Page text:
As part of my academic studies I’ve been reading about sunk costs recently (wikipedia definition) relating to whether prior investments in something affects your rational decisions made about the future. This concept got me thinking about a player’s “investment” in an MMO and how this might impact their willingness to try another or to get as invested in another.
For example World of Warcraft, despite years of speculation over “WoW-killers”, it remains the runaway behemoth of the genre. How much may this be down to the sunk cost for so many players, the years they have spent developing their characters and social groups in that game?
From my own personal experience I’ve not really settled into another game as deeply as I did for 5+ years in WoW. The depth to my gameplay experience for those years was due to a combination of immersion, familiarity, social ties and affection for my characters. Thinking about all the other MMORPGs that I’ve played since I haven’t had all four of those factors to the same level in another game yet. I may feel immersed in a game (TSW), have a good guild (DDO), a strong sense of familiarity in another (LOTRO) or strong affection for a character (e.g. my Asuran Mesmer in GW2) but not all four.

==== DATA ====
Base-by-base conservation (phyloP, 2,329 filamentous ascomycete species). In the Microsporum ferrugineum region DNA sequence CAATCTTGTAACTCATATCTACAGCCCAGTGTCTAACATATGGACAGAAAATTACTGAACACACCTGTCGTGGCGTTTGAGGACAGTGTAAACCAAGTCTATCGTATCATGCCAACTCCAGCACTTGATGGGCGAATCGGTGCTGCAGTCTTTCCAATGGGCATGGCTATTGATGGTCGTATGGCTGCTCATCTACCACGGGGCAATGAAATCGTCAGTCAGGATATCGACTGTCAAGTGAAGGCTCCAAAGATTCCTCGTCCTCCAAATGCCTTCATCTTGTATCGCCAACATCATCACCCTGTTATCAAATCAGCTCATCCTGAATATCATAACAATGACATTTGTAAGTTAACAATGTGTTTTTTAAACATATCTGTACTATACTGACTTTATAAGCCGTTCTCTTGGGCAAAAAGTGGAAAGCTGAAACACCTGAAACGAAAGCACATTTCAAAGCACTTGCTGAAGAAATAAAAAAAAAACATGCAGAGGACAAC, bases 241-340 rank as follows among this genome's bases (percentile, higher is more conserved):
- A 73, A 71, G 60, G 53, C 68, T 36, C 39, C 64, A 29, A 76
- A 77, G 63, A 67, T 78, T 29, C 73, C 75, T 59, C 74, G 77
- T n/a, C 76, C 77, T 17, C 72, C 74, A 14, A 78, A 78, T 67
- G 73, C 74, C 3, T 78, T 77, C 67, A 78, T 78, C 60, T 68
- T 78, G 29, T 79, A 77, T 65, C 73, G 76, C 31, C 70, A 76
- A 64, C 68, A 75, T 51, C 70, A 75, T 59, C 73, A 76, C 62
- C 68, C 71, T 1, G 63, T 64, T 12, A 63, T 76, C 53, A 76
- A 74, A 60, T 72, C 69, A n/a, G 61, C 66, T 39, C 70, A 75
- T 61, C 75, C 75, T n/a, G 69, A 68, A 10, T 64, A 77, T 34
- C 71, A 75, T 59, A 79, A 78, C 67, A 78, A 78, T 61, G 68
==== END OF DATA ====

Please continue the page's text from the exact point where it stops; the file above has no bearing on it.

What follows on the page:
So the more we play a game the easier it is, in many ways, to go back. I’ve read in the last week several “I’m back” posts by other bloggers and these issues come up in their descriptions of fitting back into the game. Do the sunk costs of our gaming time and memories act as a barrier to joining and enjoying other, rival games to the same extent?